When Kim Wilde was filmed drunkenly singing one of her biggest hits, Kids In America, on a train in 2012, few would have expected it marked a comeback for the 1980s pop star.
But after more than two million viewed the footage online, the unlikeliest of renaissances began.
The following December, Wilde capitalised on her viral success and released a Christmas album – her first UK release in almost 20 years – and now she’s back again alongside some extraterrestrial friends with Here Come The Aliens.
It’s more than three-and-a-half decades since the 57-year-old burst onto the music scene with the debut single she performed on that train.
The daughter of 1950s pop singer Marty Wilde, her synth-driven pop subscribed to the movement of the decade while also straddling the mainstream.
There were 17 top-40 singles in the 80s, 30 million records sold and support slots on tour with David Bowie before the momentum fizzled out in the mid 90s.
She retreated into her childhood love of gardening which remarkably helped inspire Here Come The Aliens when she spotted unidentifiable lights in the sky from her garden in 2009.
“I remember it was the day after Michael Jackson had died … I was playing his records all day.
“I got home about 10pm and these lights appeared.
“I was in my back garden standing on the grass looking up wondering what was going on.
“It did make a big impact on me, I still look up to the sky expecting or hoping to see something.
“I’ve not seen anything as unusual as that since.”
Her obsession with little green men started before that, however.
As an eight-year-old, she watched the first moon landing – an event referenced on the album’s tacit tile track, 1969.
“They’re out there in the stars, maybe they come from Mars,” she sings. Inspired by her own close encounter, the glam-rock stomp sees Wilde as a girl, gazing starry-eyed at black-and-white broadcasts of the landing, before turning her thoughts to distant galaxies.
Such pleasing allusions are scattered across the album where the highlight comes with Kandy Krush, the closest thing to Wilde’s touchstone hit.
She was actually writing the album prior to her Christmas episode but momentum was halted by the viral hit and her festive record took precedent.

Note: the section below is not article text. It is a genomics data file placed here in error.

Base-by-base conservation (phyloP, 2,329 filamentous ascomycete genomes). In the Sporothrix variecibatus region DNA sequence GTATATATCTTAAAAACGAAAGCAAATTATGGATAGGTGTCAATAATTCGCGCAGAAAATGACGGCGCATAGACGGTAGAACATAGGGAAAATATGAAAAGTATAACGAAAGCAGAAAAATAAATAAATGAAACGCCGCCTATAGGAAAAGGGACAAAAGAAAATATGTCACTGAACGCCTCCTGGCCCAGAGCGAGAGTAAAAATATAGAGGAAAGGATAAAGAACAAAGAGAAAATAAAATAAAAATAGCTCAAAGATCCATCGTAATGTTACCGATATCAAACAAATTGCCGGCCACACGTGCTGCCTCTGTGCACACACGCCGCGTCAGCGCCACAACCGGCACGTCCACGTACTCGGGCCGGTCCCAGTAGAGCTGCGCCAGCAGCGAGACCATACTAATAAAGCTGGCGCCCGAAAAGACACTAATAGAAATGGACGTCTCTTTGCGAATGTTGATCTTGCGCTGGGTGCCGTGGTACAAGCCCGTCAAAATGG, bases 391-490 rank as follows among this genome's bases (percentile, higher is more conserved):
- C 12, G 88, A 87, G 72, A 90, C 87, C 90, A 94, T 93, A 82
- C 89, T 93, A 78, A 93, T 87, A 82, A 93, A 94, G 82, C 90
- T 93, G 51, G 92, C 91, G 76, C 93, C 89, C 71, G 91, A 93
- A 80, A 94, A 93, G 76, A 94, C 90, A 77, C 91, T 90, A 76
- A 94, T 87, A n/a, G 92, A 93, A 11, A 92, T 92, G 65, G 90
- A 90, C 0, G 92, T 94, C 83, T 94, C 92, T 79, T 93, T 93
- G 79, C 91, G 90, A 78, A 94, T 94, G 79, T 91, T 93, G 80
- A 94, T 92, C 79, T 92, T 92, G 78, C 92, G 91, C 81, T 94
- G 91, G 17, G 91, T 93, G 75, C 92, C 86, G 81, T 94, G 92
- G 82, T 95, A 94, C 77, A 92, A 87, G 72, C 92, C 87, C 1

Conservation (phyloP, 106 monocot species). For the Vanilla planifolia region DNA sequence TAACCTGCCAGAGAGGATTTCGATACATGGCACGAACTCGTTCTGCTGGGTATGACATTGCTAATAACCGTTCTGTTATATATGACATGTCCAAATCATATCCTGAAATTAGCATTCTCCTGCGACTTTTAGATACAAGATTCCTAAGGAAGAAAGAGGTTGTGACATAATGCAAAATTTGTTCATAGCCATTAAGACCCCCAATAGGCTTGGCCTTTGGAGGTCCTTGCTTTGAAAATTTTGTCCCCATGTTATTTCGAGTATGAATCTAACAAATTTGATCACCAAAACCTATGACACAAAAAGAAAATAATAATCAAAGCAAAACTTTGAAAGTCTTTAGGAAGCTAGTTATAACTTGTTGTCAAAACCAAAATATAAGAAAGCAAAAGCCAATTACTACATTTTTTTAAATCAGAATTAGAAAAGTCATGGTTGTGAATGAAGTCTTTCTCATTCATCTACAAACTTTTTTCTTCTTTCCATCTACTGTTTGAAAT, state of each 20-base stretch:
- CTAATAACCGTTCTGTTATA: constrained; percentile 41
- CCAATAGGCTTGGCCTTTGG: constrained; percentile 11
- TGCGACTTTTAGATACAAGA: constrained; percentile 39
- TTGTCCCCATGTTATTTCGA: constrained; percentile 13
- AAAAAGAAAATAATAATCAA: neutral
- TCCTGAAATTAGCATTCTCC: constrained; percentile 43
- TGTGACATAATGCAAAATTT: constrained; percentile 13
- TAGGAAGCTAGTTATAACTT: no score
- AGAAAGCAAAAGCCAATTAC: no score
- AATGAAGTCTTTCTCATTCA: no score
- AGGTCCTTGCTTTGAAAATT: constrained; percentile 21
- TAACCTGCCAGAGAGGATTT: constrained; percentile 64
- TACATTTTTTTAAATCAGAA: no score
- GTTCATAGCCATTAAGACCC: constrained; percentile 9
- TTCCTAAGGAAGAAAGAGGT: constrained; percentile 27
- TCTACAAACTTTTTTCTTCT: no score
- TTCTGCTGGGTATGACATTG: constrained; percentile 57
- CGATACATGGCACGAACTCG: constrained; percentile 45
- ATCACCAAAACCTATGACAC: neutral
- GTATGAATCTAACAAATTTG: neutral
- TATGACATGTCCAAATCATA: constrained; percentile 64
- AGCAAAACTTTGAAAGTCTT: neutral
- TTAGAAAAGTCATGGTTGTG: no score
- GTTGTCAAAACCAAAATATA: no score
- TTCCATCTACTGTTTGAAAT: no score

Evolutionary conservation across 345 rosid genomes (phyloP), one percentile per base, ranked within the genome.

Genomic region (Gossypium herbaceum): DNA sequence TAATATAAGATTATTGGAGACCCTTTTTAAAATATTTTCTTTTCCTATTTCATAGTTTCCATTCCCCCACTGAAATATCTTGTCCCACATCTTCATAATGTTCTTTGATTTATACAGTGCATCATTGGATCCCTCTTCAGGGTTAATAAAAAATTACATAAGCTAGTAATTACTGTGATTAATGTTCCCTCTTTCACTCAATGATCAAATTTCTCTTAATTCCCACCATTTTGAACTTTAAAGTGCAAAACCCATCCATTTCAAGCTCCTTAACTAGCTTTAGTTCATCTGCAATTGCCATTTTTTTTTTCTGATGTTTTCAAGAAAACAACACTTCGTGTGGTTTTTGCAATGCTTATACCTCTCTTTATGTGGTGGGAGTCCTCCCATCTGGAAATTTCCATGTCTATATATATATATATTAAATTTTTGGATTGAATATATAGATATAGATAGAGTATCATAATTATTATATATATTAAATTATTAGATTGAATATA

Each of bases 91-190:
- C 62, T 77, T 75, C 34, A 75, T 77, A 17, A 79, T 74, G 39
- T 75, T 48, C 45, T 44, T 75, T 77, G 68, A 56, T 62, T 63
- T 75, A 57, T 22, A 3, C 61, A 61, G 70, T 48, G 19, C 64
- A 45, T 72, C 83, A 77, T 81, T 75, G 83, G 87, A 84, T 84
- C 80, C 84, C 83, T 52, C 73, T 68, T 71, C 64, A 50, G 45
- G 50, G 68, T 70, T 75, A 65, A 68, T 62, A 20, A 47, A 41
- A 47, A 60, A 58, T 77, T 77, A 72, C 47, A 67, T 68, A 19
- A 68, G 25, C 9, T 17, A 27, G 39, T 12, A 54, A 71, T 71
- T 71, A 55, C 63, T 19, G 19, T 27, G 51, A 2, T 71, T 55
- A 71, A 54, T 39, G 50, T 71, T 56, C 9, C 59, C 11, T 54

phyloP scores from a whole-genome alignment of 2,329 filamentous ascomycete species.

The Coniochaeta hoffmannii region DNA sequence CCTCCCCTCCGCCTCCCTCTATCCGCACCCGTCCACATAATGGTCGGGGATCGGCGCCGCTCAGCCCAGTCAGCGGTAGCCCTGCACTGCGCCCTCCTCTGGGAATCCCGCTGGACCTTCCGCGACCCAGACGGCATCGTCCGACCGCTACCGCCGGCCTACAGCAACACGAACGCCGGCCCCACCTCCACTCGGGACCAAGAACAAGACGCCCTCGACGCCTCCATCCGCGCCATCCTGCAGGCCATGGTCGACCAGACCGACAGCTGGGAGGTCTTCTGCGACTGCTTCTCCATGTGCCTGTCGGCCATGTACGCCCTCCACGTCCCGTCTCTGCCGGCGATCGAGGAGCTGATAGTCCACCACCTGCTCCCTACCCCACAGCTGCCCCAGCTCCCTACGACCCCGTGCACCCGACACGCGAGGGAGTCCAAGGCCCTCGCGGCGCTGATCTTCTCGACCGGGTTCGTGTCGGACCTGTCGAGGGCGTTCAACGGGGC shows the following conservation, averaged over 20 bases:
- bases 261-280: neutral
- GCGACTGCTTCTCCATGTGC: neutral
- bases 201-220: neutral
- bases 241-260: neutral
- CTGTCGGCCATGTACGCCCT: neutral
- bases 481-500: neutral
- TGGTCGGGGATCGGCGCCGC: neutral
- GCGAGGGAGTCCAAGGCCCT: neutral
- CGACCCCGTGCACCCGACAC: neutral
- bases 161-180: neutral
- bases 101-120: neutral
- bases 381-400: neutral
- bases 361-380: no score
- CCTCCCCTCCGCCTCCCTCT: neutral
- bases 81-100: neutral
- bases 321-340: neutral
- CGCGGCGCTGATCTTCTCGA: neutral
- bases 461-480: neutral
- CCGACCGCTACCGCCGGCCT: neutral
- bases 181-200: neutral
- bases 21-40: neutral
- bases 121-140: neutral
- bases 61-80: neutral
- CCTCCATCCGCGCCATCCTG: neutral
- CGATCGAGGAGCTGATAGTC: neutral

Wilde was a little hesitant at the footage at first, she says, but revelled in the reaction once it came.
“The antlers on the head, the slurring of the words, just mammothly cocking up in public. For a lot of people I think it was just a relief that someone famous didn’t mind that happening. And it inspired me because the public were so sweet about the whole thing and had a really good laugh,” she says.
“People were phoning me up, I’d get in taxis, I’d be in a supermarket, I’d be in a crowded place on the street and people were coming up and going, ‘That was such fun, it was great to see someone let their hair down’.”
As well as framing her alien-encounter, Michael Jackson also helped Wilde realise she never wanted to be a megastar when she supported him on his Bad tour in 1988. The circus of the charade as it arrived in different towns left a bad taste in her mouth and she can recall thinking, ‘I don’t think this is for me’.
“I really love my pocket-sized career,” she says. “It’s nowhere as big as Madonna’s or Michael Jackson’s, but I love getting to sing, write songs and perform. It allows me to pay the bills. I get to travel the world, that’s a huge privilege, but I can still walk into Tesco and do the shopping, and I can still take the kids to school and we don’t need bodyguards at home.
“I don’t have to have my life crowded with strangers or people pretending to be my friend.”
Yet there is still the motivation for more success. Wilde think there’s a need for someone to break the mould in the current music scene and offer some showmanship and glamour. She wants to be that person.
“We need a Prince, and we need a Bowie, and a Freddie Mercury and we need all the ones that are gone,” she says. “I think people are ready for a bit more of visual excitement.”